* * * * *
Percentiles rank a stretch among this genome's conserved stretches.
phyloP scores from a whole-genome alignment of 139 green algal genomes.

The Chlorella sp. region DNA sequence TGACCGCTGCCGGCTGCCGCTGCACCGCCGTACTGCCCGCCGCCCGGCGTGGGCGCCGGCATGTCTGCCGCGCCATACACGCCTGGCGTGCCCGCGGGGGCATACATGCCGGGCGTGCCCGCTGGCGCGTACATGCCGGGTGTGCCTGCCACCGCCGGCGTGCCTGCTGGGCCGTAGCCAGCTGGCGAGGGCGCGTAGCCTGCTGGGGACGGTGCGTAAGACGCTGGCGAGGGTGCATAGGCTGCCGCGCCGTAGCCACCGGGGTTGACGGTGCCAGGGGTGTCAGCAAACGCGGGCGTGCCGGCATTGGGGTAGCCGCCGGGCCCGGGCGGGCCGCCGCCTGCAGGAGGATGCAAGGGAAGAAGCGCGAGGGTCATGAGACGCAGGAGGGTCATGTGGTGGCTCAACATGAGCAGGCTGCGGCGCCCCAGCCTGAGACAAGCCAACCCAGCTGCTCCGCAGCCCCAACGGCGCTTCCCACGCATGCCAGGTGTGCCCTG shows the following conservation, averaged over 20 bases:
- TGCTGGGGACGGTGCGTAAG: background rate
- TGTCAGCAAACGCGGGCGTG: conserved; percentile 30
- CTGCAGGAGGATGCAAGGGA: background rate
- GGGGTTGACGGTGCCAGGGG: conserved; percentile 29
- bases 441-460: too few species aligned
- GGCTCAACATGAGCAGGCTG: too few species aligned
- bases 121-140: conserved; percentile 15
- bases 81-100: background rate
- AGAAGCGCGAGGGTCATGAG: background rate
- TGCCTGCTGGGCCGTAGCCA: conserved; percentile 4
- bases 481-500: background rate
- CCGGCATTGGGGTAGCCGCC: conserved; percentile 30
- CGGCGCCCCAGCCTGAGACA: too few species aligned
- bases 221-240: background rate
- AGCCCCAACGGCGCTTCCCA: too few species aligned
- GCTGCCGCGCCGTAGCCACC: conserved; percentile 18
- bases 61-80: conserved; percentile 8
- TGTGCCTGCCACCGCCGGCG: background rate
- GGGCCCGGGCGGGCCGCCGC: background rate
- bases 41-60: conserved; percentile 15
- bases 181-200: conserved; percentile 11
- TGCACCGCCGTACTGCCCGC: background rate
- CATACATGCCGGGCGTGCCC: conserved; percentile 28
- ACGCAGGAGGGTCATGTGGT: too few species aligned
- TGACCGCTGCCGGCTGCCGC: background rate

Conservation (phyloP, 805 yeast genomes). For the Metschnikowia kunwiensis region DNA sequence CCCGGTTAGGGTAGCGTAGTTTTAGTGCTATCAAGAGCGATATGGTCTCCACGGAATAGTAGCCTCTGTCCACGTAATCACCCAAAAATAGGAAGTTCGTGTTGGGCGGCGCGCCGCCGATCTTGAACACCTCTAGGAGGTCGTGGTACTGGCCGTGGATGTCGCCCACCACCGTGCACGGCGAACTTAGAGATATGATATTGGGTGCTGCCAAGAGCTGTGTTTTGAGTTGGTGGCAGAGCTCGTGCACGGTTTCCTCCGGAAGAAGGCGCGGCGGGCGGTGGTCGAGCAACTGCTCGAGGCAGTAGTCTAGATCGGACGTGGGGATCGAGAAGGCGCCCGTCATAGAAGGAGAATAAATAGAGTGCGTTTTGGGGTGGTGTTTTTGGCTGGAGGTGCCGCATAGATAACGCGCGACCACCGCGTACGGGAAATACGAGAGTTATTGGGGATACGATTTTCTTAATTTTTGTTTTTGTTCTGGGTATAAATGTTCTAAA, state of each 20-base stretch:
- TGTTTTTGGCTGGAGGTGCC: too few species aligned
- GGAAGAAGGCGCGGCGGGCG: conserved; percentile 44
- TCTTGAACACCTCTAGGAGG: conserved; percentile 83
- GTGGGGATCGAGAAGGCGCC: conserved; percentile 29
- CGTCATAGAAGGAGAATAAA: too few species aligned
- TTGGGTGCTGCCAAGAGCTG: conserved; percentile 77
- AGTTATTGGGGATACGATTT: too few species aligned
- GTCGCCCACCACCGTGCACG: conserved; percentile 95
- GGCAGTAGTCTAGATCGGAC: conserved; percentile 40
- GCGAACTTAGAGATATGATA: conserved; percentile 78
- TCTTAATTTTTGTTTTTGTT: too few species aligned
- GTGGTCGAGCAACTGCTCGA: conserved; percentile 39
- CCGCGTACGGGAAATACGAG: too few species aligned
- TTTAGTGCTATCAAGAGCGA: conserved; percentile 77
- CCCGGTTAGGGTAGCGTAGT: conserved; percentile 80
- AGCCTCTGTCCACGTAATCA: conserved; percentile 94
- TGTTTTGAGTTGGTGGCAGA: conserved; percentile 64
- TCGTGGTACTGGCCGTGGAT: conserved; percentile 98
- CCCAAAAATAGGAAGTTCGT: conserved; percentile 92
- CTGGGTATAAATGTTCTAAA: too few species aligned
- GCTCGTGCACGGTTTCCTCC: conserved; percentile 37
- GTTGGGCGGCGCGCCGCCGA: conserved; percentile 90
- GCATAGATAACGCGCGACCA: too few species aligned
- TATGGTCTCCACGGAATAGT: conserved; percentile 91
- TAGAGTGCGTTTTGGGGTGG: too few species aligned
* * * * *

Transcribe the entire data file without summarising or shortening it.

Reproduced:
Percentiles rank a stretch among this genome's conserved stretches.
phyloP scores from a whole-genome alignment of 139 green algal genomes.

The Chlorella sp. region DNA sequence TGACCGCTGCCGGCTGCCGCTGCACCGCCGTACTGCCCGCCGCCCGGCGTGGGCGCCGGCATGTCTGCCGCGCCATACACGCCTGGCGTGCCCGCGGGGGCATACATGCCGGGCGTGCCCGCTGGCGCGTACATGCCGGGTGTGCCTGCCACCGCCGGCGTGCCTGCTGGGCCGTAGCCAGCTGGCGAGGGCGCGTAGCCTGCTGGGGACGGTGCGTAAGACGCTGGCGAGGGTGCATAGGCTGCCGCGCCGTAGCCACCGGGGTTGACGGTGCCAGGGGTGTCAGCAAACGCGGGCGTGCCGGCATTGGGGTAGCCGCCGGGCCCGGGCGGGCCGCCGCCTGCAGGAGGATGCAAGGGAAGAAGCGCGAGGGTCATGAGACGCAGGAGGGTCATGTGGTGGCTCAACATGAGCAGGCTGCGGCGCCCCAGCCTGAGACAAGCCAACCCAGCTGCTCCGCAGCCCCAACGGCGCTTCCCACGCATGCCAGGTGTGCCCTG shows the following conservation, averaged over 20 bases:
- TGCTGGGGACGGTGCGTAAG: background rate
- TGTCAGCAAACGCGGGCGTG: conserved; percentile 30
- CTGCAGGAGGATGCAAGGGA: background rate
- GGGGTTGACGGTGCCAGGGG: conserved; percentile 29
- bases 441-460: too few species aligned
- GGCTCAACATGAGCAGGCTG: too few species aligned
- bases 121-140: conserved; percentile 15
- bases 81-100: background rate
- AGAAGCGCGAGGGTCATGAG: background rate
- TGCCTGCTGGGCCGTAGCCA: conserved; percentile 4
- bases 481-500: background rate
- CCGGCATTGGGGTAGCCGCC: conserved; percentile 30
- CGGCGCCCCAGCCTGAGACA: too few species aligned
- bases 221-240: background rate
- AGCCCCAACGGCGCTTCCCA: too few species aligned
- GCTGCCGCGCCGTAGCCACC: conserved; percentile 18
- bases 61-80: conserved; percentile 8
- TGTGCCTGCCACCGCCGGCG: background rate
- GGGCCCGGGCGGGCCGCCGC: background rate
- bases 41-60: conserved; percentile 15
- bases 181-200: conserved; percentile 11
- TGCACCGCCGTACTGCCCGC: background rate
- CATACATGCCGGGCGTGCCC: conserved; percentile 28
- ACGCAGGAGGGTCATGTGGT: too few species aligned
- TGACCGCTGCCGGCTGCCGC: background rate

Conservation (phyloP, 805 yeast genomes). For the Metschnikowia kunwiensis region DNA sequence CCCGGTTAGGGTAGCGTAGTTTTAGTGCTATCAAGAGCGATATGGTCTCCACGGAATAGTAGCCTCTGTCCACGTAATCACCCAAAAATAGGAAGTTCGTGTTGGGCGGCGCGCCGCCGATCTTGAACACCTCTAGGAGGTCGTGGTACTGGCCGTGGATGTCGCCCACCACCGTGCACGGCGAACTTAGAGATATGATATTGGGTGCTGCCAAGAGCTGTGTTTTGAGTTGGTGGCAGAGCTCGTGCACGGTTTCCTCCGGAAGAAGGCGCGGCGGGCGGTGGTCGAGCAACTGCTCGAGGCAGTAGTCTAGATCGGACGTGGGGATCGAGAAGGCGCCCGTCATAGAAGGAGAATAAATAGAGTGCGTTTTGGGGTGGTGTTTTTGGCTGGAGGTGCCGCATAGATAACGCGCGACCACCGCGTACGGGAAATACGAGAGTTATTGGGGATACGATTTTCTTAATTTTTGTTTTTGTTCTGGGTATAAATGTTCTAAA, state of each 20-base stretch:
- TGTTTTTGGCTGGAGGTGCC: too few species aligned
- GGAAGAAGGCGCGGCGGGCG: conserved; percentile 44
- TCTTGAACACCTCTAGGAGG: conserved; percentile 83
- GTGGGGATCGAGAAGGCGCC: conserved; percentile 29
- CGTCATAGAAGGAGAATAAA: too few species aligned
- TTGGGTGCTGCCAAGAGCTG: conserved; percentile 77
- AGTTATTGGGGATACGATTT: too few species aligned
- GTCGCCCACCACCGTGCACG: conserved; percentile 95
- GGCAGTAGTCTAGATCGGAC: conserved; percentile 40
- GCGAACTTAGAGATATGATA: conserved; percentile 78
- TCTTAATTTTTGTTTTTGTT: too few species aligned
- GTGGTCGAGCAACTGCTCGA: conserved; percentile 39
- CCGCGTACGGGAAATACGAG: too few species aligned
- TTTAGTGCTATCAAGAGCGA: conserved; percentile 77
- CCCGGTTAGGGTAGCGTAGT: conserved; percentile 80
- AGCCTCTGTCCACGTAATCA: conserved; percentile 94
- TGTTTTGAGTTGGTGGCAGA: conserved; percentile 64
- TCGTGGTACTGGCCGTGGAT: conserved; percentile 98
- CCCAAAAATAGGAAGTTCGT: conserved; percentile 92
- CTGGGTATAAATGTTCTAAA: too few species aligned
- GCTCGTGCACGGTTTCCTCC: conserved; percentile 37
- GTTGGGCGGCGCGCCGCCGA: conserved; percentile 90
- GCATAGATAACGCGCGACCA: too few species aligned
- TATGGTCTCCACGGAATAGT: conserved; percentile 91
- TAGAGTGCGTTTTGGGGTGG: too few species aligned